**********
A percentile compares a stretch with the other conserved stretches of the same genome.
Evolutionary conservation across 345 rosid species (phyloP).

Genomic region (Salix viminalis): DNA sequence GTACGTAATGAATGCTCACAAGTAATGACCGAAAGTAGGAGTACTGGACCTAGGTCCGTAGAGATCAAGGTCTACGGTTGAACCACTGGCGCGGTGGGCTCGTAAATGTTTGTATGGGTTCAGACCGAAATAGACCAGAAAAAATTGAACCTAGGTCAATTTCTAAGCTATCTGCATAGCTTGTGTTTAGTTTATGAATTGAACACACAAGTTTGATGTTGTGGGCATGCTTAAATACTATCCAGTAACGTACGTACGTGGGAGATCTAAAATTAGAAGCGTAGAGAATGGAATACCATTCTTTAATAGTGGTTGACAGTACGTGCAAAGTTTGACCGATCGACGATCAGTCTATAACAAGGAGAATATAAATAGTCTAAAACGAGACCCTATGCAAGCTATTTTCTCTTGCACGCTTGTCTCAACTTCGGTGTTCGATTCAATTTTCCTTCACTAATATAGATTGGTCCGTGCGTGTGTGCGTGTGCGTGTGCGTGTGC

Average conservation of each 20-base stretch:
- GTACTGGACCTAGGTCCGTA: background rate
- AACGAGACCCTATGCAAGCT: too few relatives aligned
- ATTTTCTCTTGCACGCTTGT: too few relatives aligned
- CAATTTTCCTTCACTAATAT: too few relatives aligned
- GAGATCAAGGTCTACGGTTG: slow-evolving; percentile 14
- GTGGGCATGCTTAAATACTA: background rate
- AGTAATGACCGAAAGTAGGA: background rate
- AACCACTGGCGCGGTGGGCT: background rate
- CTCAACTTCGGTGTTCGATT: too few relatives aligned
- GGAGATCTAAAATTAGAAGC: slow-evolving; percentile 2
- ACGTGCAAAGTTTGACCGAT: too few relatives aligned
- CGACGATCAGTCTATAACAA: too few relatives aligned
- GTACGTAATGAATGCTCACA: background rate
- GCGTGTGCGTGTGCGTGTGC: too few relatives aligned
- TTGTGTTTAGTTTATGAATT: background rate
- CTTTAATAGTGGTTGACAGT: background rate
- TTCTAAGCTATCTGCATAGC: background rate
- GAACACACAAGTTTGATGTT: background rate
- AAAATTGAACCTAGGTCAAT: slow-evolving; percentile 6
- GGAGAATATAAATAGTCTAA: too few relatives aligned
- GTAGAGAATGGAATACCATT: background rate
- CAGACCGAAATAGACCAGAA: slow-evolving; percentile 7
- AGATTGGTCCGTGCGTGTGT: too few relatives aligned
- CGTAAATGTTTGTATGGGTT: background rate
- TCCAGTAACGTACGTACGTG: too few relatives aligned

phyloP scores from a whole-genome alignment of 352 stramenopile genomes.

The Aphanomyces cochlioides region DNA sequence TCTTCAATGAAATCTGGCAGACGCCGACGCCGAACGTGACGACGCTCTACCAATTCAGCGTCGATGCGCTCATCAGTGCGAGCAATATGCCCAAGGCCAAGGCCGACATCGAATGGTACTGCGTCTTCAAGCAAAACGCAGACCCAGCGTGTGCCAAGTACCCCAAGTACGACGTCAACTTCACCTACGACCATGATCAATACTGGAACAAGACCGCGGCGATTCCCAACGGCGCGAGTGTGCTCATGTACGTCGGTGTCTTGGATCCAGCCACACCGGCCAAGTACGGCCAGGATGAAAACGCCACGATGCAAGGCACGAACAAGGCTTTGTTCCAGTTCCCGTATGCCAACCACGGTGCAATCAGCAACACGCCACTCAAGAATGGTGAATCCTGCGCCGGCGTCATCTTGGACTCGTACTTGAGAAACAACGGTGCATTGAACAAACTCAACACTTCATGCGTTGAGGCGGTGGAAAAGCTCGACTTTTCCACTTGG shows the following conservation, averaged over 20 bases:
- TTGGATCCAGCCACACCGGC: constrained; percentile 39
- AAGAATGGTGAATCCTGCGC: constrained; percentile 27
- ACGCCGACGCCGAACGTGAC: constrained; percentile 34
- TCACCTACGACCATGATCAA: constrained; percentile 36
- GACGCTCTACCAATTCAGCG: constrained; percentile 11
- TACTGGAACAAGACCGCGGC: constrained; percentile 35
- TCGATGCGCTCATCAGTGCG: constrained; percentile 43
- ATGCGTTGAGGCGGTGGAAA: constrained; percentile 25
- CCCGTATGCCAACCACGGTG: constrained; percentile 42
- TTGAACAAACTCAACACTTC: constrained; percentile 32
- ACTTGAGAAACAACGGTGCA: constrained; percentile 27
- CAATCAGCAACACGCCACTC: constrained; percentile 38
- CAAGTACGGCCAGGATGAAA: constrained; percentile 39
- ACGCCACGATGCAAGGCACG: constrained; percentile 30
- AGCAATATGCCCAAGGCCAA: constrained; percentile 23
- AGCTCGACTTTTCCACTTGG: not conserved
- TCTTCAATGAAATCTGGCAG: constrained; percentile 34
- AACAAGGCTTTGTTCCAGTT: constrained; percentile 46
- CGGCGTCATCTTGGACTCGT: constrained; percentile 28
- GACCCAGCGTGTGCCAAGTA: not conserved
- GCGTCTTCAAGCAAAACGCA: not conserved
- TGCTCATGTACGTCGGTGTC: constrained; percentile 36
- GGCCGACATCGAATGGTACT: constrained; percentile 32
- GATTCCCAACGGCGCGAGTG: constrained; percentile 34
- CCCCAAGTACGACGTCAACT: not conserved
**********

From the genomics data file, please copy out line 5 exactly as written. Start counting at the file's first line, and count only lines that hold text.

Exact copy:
- GTACTGGACCTAGGTCCGTA: background rate